There’s no doubt about it in my eyes. Despite all the famous goals Fulham have scored in 141 wonderful years, Diomansy Kamara holds the accolade of scoring the most important goal in our club’s history.

Injury time goals are so memorable because they are confined to the smallest of margins, where there’s no possibility to make amends for missing that final opportunity. It’s your last chance to salvage something from the game and that pressure is magnified to epic proportions when the entire history of a football club is hanging on that one moment.

If Mitchell doesn’t score in the semi-final, we go to a replay where we might have made the final anyway. If Sean Davis doesn’t score at Ewood Park, we would have drawn the match and finished as champions regardless. Even without Dempsey’s famous Juventus goal, we still had 10 minutes or so to win the tie and probably would have in extra time against the tiring legs of the Old Lady’s ten men. All of those goals meant so much but didn’t depend on the implications of its importance as much as the 2007/08 season did with Kamara’s 92nd-minute winner at the City of Manchester Stadium.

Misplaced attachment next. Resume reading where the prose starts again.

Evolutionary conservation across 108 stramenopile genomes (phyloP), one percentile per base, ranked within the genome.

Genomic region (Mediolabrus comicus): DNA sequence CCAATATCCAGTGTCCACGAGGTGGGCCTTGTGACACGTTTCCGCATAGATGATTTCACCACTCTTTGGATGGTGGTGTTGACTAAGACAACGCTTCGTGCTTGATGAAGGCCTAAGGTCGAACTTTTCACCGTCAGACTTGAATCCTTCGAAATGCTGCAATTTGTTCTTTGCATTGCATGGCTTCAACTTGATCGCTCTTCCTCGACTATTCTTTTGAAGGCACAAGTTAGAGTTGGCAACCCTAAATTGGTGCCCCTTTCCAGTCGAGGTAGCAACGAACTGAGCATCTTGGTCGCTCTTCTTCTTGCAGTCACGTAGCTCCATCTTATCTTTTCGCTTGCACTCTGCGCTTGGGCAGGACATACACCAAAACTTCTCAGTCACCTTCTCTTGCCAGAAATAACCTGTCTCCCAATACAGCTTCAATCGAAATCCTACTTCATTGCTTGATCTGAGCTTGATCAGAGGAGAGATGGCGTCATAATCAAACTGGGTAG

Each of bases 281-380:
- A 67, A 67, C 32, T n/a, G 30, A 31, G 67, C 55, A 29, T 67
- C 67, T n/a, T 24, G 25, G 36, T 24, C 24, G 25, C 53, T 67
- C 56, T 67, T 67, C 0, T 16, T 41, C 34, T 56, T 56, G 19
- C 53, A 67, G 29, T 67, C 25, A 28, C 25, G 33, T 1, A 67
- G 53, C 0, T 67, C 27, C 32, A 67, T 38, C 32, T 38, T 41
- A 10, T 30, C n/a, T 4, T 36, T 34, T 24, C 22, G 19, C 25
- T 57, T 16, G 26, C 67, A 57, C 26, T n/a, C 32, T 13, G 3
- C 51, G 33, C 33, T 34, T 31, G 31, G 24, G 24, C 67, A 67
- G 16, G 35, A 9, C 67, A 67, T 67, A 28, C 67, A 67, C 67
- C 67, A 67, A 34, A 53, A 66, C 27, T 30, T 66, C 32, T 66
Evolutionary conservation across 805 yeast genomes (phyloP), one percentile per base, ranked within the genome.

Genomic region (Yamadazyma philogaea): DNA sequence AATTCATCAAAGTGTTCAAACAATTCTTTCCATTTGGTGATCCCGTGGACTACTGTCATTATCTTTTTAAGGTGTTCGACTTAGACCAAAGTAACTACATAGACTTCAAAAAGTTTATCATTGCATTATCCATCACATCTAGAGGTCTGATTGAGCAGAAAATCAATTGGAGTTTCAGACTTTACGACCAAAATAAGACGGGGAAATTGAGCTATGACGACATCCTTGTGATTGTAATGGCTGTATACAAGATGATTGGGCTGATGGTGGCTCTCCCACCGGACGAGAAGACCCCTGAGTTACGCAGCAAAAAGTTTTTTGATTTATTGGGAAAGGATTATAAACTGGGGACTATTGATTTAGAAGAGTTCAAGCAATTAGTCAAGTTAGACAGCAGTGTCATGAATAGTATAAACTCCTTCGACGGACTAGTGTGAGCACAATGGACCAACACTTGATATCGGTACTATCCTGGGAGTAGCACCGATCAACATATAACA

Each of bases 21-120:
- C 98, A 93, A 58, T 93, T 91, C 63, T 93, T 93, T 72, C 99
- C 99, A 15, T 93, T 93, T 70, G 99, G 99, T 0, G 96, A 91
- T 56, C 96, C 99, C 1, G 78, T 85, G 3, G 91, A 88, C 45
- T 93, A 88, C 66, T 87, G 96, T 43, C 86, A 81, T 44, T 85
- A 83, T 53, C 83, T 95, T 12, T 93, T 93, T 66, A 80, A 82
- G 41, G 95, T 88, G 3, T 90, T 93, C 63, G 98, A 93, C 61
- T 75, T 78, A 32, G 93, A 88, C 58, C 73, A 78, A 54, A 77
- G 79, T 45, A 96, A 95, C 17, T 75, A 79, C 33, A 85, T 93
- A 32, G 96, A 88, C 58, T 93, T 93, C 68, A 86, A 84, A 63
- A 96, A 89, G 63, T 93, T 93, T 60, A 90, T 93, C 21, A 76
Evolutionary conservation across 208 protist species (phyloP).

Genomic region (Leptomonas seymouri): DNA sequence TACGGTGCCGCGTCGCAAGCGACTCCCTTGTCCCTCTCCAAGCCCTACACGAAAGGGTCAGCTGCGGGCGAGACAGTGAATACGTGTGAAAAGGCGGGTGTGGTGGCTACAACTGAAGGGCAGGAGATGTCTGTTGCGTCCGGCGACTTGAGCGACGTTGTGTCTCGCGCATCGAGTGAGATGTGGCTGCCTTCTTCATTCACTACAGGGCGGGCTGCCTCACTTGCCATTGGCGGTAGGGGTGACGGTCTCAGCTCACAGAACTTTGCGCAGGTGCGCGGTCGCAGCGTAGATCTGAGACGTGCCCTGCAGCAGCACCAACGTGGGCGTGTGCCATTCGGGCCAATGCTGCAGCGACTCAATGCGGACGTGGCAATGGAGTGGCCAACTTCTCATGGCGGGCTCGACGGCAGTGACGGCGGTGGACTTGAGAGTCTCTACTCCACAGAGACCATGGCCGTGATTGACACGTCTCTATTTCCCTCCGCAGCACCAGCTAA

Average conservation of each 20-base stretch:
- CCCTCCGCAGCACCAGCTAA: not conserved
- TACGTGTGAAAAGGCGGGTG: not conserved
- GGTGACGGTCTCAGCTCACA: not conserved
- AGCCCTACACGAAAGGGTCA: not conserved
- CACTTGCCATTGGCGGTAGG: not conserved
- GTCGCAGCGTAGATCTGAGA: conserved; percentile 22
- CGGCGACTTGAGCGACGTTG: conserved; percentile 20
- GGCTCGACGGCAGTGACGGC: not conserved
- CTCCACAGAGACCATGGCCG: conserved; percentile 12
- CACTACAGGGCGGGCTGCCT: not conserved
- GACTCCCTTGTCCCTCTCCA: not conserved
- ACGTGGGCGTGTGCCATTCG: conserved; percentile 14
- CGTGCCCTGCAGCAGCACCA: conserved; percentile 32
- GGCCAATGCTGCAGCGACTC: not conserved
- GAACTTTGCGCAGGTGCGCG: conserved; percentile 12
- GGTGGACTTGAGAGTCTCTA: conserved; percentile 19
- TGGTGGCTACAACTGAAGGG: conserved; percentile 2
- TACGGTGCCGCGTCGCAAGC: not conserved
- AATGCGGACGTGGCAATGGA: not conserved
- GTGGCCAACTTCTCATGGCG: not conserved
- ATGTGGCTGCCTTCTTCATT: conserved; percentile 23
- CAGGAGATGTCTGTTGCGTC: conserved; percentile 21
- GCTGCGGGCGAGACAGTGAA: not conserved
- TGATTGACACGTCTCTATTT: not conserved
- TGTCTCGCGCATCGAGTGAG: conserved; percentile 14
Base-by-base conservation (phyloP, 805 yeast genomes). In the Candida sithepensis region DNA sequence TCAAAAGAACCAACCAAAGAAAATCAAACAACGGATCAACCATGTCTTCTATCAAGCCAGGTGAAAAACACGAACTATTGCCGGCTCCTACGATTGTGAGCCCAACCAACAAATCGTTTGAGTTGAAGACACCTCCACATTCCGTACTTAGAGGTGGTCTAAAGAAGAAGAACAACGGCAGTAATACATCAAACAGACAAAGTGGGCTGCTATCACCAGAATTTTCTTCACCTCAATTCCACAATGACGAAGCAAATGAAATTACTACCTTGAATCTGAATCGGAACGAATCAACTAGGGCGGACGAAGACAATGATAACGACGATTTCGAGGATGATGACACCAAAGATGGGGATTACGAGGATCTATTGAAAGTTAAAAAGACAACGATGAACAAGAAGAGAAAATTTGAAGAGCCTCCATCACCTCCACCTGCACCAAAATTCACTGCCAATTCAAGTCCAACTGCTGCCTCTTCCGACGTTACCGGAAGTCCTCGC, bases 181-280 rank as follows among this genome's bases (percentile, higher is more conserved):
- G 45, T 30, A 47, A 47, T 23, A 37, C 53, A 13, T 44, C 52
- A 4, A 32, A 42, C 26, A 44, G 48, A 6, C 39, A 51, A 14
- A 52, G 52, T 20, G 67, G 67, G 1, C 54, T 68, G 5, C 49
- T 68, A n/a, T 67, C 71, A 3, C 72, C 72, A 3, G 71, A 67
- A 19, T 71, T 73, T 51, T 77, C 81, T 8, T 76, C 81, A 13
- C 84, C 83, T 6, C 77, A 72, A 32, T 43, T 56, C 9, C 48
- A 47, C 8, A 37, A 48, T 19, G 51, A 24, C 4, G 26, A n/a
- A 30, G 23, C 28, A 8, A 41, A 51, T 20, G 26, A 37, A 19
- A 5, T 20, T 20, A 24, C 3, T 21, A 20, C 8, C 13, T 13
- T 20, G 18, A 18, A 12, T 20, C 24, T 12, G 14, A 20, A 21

2-0 down at half time and relegated because of results elsewhere, it seemed inconceivable that the following May we would be recording our highest league finish and qualifying for the newly formatted Europa League, a competition we would go onto make the final of a further 12 months later. The two greatest seasons in our history would never have happened if Diomansy Kamara misses that injury time chance.

Instead, we would have simply gone down. No ifs, no buts and certainly no ‘Tidal Waves on the Thames…’

Every goal plays its part in the tale of a football club. But it’s impossible to imagine Fulham’s story without Kamara’s.